1. Pleadings are to be given a reasonable intendment, and a strained and unnatural construction will not be given them in order to raise an inference against the pleader where, as here, it appears that the plaintiff carried a policy of fire insurance on a described house and contents, an allegation as follows: ". . . defendant insured plaintiff for the period stated in said policy of insurance against loss by fire of the building and contents belonging to plaintiff; said building and contents owned by plaintiff and described in said policy being a brick veneer building with approved roof occupied as a grocery and filling station . . . ," it appears obvious that the plaintiff intends to allege ownership of the building as well as the contents. A general demurrer on the ground that the petition fails to set forth a cause of action would not in any event reach such a defect even if it existed, for as the defendant recognized, the petition would still state a cause of action for the personal property.
2. Where in a fire insurance policy containing the New York standard mortgage clause the proceeds in the event of loss are payable to the named insured and mortgagee as interest may appear, an allegation that the lien of the bank has been paid and that no person other than the insured has any interest in the property is not sufficient to excuse the plaintiff from joining such mortgagee as a party plaintiff, the action being in its nature a joint action. Georgia Cas. &c. Co. v. Pincus, 89 Ga. App. 836 (3) (81 SE2d 527)
; Firemen's Ins. Co. v. White, 181 Ga. 759 (184 SE 316)
. The defendant insurance company is entitled to the protection of having all parties named in the insurance policy joined as parties plaintiff in order that they may be bound by the judgment rendered. This may be done by amendment. Wallace v. Brannen, 56 Ga. App. 856 (193 SE 901)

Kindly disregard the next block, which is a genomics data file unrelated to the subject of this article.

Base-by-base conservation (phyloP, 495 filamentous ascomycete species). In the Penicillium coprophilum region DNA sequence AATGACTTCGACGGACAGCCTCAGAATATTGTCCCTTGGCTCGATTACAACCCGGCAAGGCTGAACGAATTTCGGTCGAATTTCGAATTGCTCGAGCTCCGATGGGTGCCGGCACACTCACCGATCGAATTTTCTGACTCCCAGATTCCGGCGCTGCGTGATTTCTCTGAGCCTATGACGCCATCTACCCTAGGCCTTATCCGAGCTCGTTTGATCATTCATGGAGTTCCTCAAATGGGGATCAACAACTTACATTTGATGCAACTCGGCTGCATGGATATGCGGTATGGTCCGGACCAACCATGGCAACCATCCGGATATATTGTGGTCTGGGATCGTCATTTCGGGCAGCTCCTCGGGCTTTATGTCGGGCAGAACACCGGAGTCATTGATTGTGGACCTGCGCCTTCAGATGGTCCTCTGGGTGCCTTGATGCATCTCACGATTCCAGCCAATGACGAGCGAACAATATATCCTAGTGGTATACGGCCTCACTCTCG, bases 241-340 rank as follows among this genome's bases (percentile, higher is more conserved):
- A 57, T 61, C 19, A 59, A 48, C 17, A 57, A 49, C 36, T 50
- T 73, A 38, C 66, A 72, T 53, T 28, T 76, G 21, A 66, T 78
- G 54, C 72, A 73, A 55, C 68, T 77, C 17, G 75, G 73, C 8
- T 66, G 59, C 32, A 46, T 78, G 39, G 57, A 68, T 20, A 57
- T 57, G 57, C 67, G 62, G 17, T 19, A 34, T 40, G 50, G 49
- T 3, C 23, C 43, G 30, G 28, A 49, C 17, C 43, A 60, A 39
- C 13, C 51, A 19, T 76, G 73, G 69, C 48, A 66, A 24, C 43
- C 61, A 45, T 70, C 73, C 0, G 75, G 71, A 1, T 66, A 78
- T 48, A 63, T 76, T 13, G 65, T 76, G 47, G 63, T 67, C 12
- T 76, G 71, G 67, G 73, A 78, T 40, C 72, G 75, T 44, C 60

3. A special demurrer, being itself a critic, must be perfect in form. To an allegation "that plaintiff immediately made known to the defendant the fact of loss and destruction of said building and contents by fire, furnishing proof of said loss and the facts surrounding same" the defendant demurred on the grounds that the allegation was vague, indefinite and a conclusion "there being no allegation . . . in the petition setting forth the contents of said proof of loss and the facts surrounding the same." The demurrer does not raise the issue that the plaintiff did not file the proof of loss within the time limited in the policy. A statement that plaintiff furnished defendant a proof of loss is not a conclusion, and it necessarily follows that the defendant is apprised of the contents thereof. The proof of loss is not itself the foundation of the action, which is based on the contract of insurance; accordingly it need not be attached as an exhibit to the petition. These special demurrers are without merit.
3. It is contended by special demurrers 12, 13, 14 and 15 that the plaintiff has failed to allege facts sufficient to support the conclusion that he is entitled to recover the sum of $10,000, the total insurance on the premises. The plaintiff alleged merely that the policy in question granted him fire insurance in amount of $6,000 on the building and $4,000 on the contents; that the building and contents were totally destroyed by fire, and that the company is liable to him in the sum of $10,000. The contract was to insure the property "to an amount not exceeding the amounts above specified to the extent of the actual cash value of the property at the time of loss, but not exceeding the amount which it would cost to repair or replace the property with material of like kind and quality." The legal liability of insurance companies under the former Code 56-701 was to pay "the full amount of loss sustained upon the property insured by them: Provided, said amount of loss does not exceed the amount of insurance expressed in the policy." The measure of the loss is the fair market value of the property at the time of loss. Atlanta Title &c. Co. v. Allied Mortg. Co., 64 Ga. App. 38, 40 (12 SE2d 147). "Beyond all doubt, 'to indemnify the assured against loss,' not to arbitrarily pay him the face value of the policy in the event of damage by fire to the property insured, is essentially the only office a policy of fire-insurance can legally perform." Fireman's Fund Ins. Co. v. Pekor, 106 Ga. 110 (31 SE 779).
Paragraph 4 of the petition is subject to the demurrers interposed because neither there nor elsewhere in the petition does the plaintiff allege the amount of his loss.
For the reasons set out in divisions 2 and 4 of the opinion the trial court erred in overruling certain special demurrers to the petition and thereafter erred in overruling the general demurrer.
Bagwell & Hames, James A. Bagwell, for plaintiff in error.